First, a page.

QUARTER LIFE CRISIS: PROLOGUE
Quarter Life Crisis is an introspective album about my trials in that period of life. This album deals with everything from the highs of finding love, through the lows of losing love, to being able to look back at that lost love without resent and with appreciation from what I learned from it all. I delve into personal issues like family. I get into my frustrations with the current climate of hip hop and all the stereotypes that come attached to that. There is so much good hip hop with substance (ya boy, for example) if you dig past the surface. I talk about our dependence to social media and devices in general. I'm a millennial, but I'm an in-betweener in the sense that I can remember a time before the Internet. A time before it became our lives.
The most prevalent theme throughout the album, however, is DOUBT. My own self doubt and having the courage to overcome that. I'm a creative. I love music. I love writing. I love film. These are all things I'm passionate about. I'm very aware about how competitive and ambitious these things are. Most people settle, it seems. When you're surrounded by that, it's easy to look at that societal construct as a yardstick for everyone. I have people that support me heavy, and I appreciate you so much. But there's also people, who I hold in high regard, who think I have my head in the clouds and am pursuing pipe dreams. It's taxing to be told my goals aren't realistic, and I do get doubtful. Maybe it stems from resentment that they didn't pursue their own dream, idk. One of the most important things I learned was that it's ok to separate the ideas from the person. Another person's ideals might not correlate with my own, but that doesn't mean that they're not still good people. They probably have your best interests in mind, but it's important to consider that YOU probably have your OWN best interests in mind as well. When you're a creative, you're looking through a completely different set of lenses. You literally don't see the world in the same way. I can't really hold it against someone to not get my prerogative, when we're not seeing the same picture, ya dig?
It took a lot for me to not feel oppressed and more importantly, to not oppress myself. This album is an ANTHEM for anyone who experiences self doubt and others doubting them. This is me telling you to go for it. I'm on your side. This is cliche AF, but we have one life, man. Do something that fulfills you. Don't allow someone else to speculate your capabilities. And don't speculate your own and be the person who wonders, "What if?" DO your thang! I love seeing passionate people doing the things they're passionate about!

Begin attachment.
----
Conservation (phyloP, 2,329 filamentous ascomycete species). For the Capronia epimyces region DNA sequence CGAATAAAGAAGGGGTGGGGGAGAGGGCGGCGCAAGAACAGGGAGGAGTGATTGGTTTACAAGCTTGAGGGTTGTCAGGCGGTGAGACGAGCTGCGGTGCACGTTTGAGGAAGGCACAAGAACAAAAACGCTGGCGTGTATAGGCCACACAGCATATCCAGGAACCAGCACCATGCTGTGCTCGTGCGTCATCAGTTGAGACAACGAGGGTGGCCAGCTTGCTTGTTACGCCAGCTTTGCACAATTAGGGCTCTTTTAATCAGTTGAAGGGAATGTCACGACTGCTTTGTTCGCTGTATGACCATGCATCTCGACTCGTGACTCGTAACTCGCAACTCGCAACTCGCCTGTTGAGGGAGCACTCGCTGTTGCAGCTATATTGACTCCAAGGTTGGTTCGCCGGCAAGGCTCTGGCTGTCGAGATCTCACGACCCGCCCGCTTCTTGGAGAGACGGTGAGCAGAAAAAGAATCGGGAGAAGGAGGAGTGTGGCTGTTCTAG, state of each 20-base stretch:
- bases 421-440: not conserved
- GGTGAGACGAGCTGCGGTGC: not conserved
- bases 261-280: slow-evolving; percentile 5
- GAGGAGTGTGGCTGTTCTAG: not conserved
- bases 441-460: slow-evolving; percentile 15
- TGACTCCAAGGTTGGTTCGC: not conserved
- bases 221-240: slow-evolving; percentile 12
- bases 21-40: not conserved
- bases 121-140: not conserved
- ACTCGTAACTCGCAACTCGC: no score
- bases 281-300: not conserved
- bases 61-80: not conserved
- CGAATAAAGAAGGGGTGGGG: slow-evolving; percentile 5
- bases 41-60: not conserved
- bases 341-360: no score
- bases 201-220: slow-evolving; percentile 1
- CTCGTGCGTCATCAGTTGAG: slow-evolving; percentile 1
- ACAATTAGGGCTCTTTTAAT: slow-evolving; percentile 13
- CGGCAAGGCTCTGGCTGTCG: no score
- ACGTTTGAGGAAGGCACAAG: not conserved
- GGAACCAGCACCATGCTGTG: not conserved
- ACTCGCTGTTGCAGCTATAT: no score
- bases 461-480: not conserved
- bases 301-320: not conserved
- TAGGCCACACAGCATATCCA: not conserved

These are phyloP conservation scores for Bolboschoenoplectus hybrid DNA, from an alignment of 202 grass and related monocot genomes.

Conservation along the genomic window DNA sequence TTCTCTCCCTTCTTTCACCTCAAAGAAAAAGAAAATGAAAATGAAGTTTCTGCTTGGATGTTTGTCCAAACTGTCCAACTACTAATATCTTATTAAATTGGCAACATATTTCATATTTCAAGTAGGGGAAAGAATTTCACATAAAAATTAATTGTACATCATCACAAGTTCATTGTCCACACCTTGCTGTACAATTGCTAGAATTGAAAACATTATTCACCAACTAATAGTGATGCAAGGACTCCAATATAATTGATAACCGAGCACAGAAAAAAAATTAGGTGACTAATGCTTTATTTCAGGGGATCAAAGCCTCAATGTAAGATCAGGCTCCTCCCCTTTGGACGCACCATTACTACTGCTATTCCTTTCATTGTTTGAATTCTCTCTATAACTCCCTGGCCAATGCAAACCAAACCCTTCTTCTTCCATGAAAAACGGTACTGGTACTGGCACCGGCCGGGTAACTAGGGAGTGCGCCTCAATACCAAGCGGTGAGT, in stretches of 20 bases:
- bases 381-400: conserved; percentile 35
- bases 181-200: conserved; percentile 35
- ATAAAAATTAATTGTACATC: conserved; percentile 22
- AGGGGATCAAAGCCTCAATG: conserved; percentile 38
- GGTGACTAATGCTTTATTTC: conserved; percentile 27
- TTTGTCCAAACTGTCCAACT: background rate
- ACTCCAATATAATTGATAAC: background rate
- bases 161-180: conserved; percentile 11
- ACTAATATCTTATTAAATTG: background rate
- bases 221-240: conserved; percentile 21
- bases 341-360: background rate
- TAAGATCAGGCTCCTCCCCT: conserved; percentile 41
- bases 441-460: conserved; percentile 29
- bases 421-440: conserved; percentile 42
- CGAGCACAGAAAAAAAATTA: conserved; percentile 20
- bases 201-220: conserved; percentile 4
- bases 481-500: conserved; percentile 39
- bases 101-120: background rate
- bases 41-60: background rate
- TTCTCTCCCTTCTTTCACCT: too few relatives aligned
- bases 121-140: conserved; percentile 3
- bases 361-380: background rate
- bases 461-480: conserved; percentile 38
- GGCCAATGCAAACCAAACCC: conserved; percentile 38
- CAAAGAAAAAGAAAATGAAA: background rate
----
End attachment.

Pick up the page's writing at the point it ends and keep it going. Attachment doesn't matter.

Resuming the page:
When I was younger, I wanted to create music, but I knew studio time would add up. I grew up in a small town, so it's not like there was a recording studio readily available anyway. So I built my own home studio, buying and upgrading equipment when I could. I taught myself how to engineer and mix (still have lots to learn) out of necessity. I never had a desire to be an audio engineer, but I wanted to make music, I wanted it to be heard, and I was dedicated.
With this album, I took it back to my roots. I got out of the noise and distraction that is Vegas, and hunkered down in that very studio to create. Recluse Mode. I engineered, recorded, mixed, and had a hand in the mastering of this album. The illest thing about doing it myself was that I knew no one else was going to care about this project as much as I did. I was able to take my time and bang out all the little details I had in my head. I could execute my vision to it's fullest extent. Mixing it was just an extension to the canvas of the art I'm trying to convey.
I invested a lot of money into this project, so if you're able to support it in anyway, I appreciate you! Help ya boy accumulate back some of these funds. But if you can't afford to, it's all good, even spreading the word helps a ton!
This album is a quality product. It has a lot of substance to it; I will never give you microwave music. I would never just rush something out and give you trash. Every song has a purpose. Every thing I do is very calculated. This album is versatile. I don't aim to be a one-dimensional artist.
Ideally, I would have liked to put out my debut album years ago, but I'm not mad at the time it took. The experiences I went through over these last years really wrote this album. It couldn't have been any other way. Thank you for taking the time to read this all. Be safe and be happy!
Cover Photo by Jessica McCracken
Graphic Design by Josh Hardy